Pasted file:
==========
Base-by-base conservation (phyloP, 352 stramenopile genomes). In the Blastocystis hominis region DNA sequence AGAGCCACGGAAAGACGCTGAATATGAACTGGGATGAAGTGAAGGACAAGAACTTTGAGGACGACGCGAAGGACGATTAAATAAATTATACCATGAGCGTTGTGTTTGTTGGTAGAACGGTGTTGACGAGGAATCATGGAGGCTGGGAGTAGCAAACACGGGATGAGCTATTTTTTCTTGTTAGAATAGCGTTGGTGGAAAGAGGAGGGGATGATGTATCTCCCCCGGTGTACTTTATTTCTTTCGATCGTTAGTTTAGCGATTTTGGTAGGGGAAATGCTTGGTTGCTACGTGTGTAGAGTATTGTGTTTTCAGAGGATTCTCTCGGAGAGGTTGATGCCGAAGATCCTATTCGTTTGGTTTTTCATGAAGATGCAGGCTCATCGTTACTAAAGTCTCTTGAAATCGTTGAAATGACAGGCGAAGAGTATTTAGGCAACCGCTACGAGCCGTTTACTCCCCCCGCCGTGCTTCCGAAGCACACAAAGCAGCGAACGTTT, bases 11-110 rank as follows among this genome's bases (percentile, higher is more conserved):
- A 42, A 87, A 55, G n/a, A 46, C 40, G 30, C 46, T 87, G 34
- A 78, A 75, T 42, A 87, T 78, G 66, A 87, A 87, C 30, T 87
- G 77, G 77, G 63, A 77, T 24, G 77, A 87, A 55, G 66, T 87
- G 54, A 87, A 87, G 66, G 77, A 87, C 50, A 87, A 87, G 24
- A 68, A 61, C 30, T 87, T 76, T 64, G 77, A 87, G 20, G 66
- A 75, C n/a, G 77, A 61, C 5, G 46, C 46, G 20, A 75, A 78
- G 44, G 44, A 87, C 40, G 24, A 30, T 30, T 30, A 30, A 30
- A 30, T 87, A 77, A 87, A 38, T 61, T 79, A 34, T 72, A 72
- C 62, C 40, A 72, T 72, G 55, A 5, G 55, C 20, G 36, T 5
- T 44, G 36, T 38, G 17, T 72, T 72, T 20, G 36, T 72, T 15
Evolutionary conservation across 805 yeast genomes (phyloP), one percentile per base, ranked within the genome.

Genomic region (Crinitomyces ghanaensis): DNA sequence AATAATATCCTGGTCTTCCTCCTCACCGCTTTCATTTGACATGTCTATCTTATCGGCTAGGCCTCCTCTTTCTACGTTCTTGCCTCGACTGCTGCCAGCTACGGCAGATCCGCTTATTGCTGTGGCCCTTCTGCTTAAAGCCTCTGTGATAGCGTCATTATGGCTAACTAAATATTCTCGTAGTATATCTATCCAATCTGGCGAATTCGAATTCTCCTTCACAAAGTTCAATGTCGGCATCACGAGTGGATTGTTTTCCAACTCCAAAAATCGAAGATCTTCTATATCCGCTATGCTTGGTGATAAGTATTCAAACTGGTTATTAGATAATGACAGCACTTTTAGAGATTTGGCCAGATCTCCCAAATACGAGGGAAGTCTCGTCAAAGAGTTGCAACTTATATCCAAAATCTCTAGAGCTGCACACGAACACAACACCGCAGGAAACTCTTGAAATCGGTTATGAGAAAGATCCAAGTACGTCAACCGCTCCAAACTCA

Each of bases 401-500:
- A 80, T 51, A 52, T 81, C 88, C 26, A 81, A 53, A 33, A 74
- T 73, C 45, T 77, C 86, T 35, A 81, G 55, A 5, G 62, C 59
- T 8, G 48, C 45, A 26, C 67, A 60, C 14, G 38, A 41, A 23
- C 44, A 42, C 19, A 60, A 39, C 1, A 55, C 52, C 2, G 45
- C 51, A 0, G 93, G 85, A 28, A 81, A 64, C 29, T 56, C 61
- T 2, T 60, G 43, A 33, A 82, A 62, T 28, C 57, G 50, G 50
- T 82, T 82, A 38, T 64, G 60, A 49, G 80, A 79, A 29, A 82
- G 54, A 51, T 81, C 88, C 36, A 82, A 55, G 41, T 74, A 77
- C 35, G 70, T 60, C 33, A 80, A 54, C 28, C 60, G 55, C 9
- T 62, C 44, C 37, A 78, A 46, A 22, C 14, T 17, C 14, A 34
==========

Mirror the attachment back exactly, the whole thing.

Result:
Base-by-base conservation (phyloP, 352 stramenopile genomes). In the Blastocystis hominis region DNA sequence AGAGCCACGGAAAGACGCTGAATATGAACTGGGATGAAGTGAAGGACAAGAACTTTGAGGACGACGCGAAGGACGATTAAATAAATTATACCATGAGCGTTGTGTTTGTTGGTAGAACGGTGTTGACGAGGAATCATGGAGGCTGGGAGTAGCAAACACGGGATGAGCTATTTTTTCTTGTTAGAATAGCGTTGGTGGAAAGAGGAGGGGATGATGTATCTCCCCCGGTGTACTTTATTTCTTTCGATCGTTAGTTTAGCGATTTTGGTAGGGGAAATGCTTGGTTGCTACGTGTGTAGAGTATTGTGTTTTCAGAGGATTCTCTCGGAGAGGTTGATGCCGAAGATCCTATTCGTTTGGTTTTTCATGAAGATGCAGGCTCATCGTTACTAAAGTCTCTTGAAATCGTTGAAATGACAGGCGAAGAGTATTTAGGCAACCGCTACGAGCCGTTTACTCCCCCCGCCGTGCTTCCGAAGCACACAAAGCAGCGAACGTTT, bases 11-110 rank as follows among this genome's bases (percentile, higher is more conserved):
- A 42, A 87, A 55, G n/a, A 46, C 40, G 30, C 46, T 87, G 34
- A 78, A 75, T 42, A 87, T 78, G 66, A 87, A 87, C 30, T 87
- G 77, G 77, G 63, A 77, T 24, G 77, A 87, A 55, G 66, T 87
- G 54, A 87, A 87, G 66, G 77, A 87, C 50, A 87, A 87, G 24
- A 68, A 61, C 30, T 87, T 76, T 64, G 77, A 87, G 20, G 66
- A 75, C n/a, G 77, A 61, C 5, G 46, C 46, G 20, A 75, A 78
- G 44, G 44, A 87, C 40, G 24, A 30, T 30, T 30, A 30, A 30
- A 30, T 87, A 77, A 87, A 38, T 61, T 79, A 34, T 72, A 72
- C 62, C 40, A 72, T 72, G 55, A 5, G 55, C 20, G 36, T 5
- T 44, G 36, T 38, G 17, T 72, T 72, T 20, G 36, T 72, T 15
Evolutionary conservation across 805 yeast genomes (phyloP), one percentile per base, ranked within the genome.

Genomic region (Crinitomyces ghanaensis): DNA sequence AATAATATCCTGGTCTTCCTCCTCACCGCTTTCATTTGACATGTCTATCTTATCGGCTAGGCCTCCTCTTTCTACGTTCTTGCCTCGACTGCTGCCAGCTACGGCAGATCCGCTTATTGCTGTGGCCCTTCTGCTTAAAGCCTCTGTGATAGCGTCATTATGGCTAACTAAATATTCTCGTAGTATATCTATCCAATCTGGCGAATTCGAATTCTCCTTCACAAAGTTCAATGTCGGCATCACGAGTGGATTGTTTTCCAACTCCAAAAATCGAAGATCTTCTATATCCGCTATGCTTGGTGATAAGTATTCAAACTGGTTATTAGATAATGACAGCACTTTTAGAGATTTGGCCAGATCTCCCAAATACGAGGGAAGTCTCGTCAAAGAGTTGCAACTTATATCCAAAATCTCTAGAGCTGCACACGAACACAACACCGCAGGAAACTCTTGAAATCGGTTATGAGAAAGATCCAAGTACGTCAACCGCTCCAAACTCA

Each of bases 401-500:
- A 80, T 51, A 52, T 81, C 88, C 26, A 81, A 53, A 33, A 74
- T 73, C 45, T 77, C 86, T 35, A 81, G 55, A 5, G 62, C 59
- T 8, G 48, C 45, A 26, C 67, A 60, C 14, G 38, A 41, A 23
- C 44, A 42, C 19, A 60, A 39, C 1, A 55, C 52, C 2, G 45
- C 51, A 0, G 93, G 85, A 28, A 81, A 64, C 29, T 56, C 61
- T 2, T 60, G 43, A 33, A 82, A 62, T 28, C 57, G 50, G 50
- T 82, T 82, A 38, T 64, G 60, A 49, G 80, A 79, A 29, A 82
- G 54, A 51, T 81, C 88, C 36, A 82, A 55, G 41, T 74, A 77
- C 35, G 70, T 60, C 33, A 80, A 54, C 28, C 60, G 55, C 9
- T 62, C 44, C 37, A 78, A 46, A 22, C 14, T 17, C 14, A 34